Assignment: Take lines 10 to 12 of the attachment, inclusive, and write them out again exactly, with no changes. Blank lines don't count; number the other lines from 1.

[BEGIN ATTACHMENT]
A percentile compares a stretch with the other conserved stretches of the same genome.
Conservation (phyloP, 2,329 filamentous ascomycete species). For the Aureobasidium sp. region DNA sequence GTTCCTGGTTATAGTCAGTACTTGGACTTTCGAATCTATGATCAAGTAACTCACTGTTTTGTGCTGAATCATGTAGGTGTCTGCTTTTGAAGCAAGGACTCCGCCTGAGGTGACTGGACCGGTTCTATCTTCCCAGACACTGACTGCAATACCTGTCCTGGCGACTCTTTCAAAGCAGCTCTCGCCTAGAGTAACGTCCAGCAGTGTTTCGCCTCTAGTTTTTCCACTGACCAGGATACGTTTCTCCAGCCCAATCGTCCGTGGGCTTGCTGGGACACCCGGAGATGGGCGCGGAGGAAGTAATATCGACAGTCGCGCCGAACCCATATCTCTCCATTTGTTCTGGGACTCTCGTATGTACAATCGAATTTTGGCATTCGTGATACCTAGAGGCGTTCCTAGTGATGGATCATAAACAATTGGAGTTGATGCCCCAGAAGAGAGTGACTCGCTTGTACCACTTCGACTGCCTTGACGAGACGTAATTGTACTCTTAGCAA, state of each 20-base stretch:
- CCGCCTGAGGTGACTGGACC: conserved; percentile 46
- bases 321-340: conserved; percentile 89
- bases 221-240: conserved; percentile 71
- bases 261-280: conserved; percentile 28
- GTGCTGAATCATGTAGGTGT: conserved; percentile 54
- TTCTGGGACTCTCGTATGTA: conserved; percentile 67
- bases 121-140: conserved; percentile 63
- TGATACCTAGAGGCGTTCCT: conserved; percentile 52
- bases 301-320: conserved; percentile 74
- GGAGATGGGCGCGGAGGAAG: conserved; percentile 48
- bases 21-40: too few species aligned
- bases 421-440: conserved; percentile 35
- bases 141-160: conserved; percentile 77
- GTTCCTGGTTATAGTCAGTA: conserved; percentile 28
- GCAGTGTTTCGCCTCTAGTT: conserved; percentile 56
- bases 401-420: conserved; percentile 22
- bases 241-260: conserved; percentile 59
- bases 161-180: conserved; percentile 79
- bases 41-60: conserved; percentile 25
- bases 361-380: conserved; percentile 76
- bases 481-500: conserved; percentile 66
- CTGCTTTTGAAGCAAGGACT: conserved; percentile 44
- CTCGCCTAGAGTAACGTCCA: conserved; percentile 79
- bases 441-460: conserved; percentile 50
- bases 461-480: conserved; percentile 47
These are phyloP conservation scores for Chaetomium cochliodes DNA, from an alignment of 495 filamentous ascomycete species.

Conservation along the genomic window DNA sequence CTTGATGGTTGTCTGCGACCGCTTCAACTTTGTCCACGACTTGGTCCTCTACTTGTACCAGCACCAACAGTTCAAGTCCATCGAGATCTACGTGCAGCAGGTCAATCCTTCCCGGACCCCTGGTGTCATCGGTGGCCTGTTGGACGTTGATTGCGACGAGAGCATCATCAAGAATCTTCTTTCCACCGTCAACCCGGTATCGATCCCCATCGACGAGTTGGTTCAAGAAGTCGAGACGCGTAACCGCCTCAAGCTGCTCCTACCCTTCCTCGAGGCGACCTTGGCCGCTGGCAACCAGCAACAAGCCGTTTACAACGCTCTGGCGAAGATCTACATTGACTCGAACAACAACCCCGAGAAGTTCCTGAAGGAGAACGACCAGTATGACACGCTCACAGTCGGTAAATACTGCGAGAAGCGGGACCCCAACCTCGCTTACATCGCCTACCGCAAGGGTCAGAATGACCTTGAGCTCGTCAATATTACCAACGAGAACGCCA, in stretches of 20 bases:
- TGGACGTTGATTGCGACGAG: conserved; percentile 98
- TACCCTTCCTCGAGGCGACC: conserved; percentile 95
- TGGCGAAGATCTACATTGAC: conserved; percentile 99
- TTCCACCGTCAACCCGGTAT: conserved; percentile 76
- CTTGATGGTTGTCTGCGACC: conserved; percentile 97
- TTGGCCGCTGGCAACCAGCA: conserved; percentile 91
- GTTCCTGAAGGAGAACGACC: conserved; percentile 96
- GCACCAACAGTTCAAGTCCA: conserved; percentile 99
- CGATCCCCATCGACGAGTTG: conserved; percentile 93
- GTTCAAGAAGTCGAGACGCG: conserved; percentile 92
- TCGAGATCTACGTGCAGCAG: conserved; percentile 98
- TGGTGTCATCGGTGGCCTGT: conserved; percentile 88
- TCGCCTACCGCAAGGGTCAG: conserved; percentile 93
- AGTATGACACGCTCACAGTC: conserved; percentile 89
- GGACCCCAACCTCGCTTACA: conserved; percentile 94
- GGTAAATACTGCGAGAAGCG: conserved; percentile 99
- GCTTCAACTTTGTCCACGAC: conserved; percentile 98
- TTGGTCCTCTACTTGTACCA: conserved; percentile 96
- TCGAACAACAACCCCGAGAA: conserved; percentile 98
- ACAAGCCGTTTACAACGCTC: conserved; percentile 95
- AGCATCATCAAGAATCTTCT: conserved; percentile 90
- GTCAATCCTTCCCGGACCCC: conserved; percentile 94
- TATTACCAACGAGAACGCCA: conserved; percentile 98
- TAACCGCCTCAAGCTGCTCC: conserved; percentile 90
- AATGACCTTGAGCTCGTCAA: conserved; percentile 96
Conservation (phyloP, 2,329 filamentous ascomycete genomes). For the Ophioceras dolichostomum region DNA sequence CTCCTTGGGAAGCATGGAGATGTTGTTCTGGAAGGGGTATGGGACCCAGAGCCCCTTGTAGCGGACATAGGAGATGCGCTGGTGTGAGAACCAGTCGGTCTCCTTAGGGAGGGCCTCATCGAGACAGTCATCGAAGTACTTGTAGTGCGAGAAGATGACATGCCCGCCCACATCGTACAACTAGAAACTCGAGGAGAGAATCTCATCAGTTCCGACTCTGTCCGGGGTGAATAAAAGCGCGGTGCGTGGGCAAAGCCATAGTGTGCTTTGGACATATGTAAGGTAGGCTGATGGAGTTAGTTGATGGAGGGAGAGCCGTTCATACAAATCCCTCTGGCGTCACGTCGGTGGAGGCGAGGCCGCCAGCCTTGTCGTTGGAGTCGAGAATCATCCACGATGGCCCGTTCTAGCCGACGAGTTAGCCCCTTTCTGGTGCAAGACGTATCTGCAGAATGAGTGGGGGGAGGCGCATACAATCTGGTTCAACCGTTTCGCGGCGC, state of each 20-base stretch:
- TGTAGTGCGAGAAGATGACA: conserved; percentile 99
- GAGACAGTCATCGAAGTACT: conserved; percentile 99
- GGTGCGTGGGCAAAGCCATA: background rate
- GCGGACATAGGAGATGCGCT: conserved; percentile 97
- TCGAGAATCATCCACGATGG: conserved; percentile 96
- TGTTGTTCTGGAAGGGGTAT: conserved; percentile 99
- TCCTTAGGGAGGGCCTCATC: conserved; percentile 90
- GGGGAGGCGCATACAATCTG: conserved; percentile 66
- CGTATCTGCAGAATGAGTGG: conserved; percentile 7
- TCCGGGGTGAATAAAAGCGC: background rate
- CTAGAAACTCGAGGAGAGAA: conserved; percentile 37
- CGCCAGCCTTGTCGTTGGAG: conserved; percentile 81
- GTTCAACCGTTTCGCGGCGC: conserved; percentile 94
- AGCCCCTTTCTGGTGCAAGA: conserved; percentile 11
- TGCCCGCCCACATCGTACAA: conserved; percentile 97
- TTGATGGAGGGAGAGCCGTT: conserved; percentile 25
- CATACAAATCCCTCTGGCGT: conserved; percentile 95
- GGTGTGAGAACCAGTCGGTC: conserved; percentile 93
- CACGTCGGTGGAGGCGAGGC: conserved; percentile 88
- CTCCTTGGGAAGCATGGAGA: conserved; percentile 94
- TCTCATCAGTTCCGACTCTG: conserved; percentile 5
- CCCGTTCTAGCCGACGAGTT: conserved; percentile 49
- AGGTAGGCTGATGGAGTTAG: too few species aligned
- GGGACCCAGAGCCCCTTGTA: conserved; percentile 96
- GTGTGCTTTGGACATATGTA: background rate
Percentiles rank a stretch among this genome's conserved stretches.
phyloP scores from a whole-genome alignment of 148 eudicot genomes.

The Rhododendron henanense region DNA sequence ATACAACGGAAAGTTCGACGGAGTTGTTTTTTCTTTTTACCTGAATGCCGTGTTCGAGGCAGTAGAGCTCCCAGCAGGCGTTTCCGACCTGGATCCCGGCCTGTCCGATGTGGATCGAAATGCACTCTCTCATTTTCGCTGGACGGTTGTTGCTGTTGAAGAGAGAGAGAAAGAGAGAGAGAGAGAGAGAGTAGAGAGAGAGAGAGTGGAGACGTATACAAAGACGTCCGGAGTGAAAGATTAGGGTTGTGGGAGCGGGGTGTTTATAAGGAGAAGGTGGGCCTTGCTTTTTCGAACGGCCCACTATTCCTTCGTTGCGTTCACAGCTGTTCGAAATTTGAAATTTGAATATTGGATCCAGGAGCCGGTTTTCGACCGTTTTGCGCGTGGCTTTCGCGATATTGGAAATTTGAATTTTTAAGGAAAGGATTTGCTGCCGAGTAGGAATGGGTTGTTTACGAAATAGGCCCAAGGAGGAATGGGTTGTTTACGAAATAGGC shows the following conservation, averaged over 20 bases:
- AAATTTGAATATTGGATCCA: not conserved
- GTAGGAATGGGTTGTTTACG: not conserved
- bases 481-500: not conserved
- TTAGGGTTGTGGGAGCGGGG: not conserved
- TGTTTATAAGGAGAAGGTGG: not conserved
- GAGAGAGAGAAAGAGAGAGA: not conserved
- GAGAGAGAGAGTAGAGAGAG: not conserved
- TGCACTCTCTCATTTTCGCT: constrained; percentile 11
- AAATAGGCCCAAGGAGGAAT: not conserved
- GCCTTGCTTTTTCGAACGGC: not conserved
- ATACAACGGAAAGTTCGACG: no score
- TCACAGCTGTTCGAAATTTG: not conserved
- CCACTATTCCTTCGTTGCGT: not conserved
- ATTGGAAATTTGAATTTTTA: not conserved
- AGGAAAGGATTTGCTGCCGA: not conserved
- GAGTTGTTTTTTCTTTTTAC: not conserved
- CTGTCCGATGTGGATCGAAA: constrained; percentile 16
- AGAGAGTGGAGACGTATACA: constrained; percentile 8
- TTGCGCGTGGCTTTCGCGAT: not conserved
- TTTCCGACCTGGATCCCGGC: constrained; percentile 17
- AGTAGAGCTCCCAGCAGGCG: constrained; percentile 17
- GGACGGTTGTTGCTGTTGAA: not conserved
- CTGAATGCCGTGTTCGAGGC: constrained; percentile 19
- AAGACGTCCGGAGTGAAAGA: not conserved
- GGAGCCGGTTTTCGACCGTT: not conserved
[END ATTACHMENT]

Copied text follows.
- TGATACCTAGAGGCGTTCCT: conserved; percentile 52
- bases 301-320: conserved; percentile 74
- GGAGATGGGCGCGGAGGAAG: conserved; percentile 48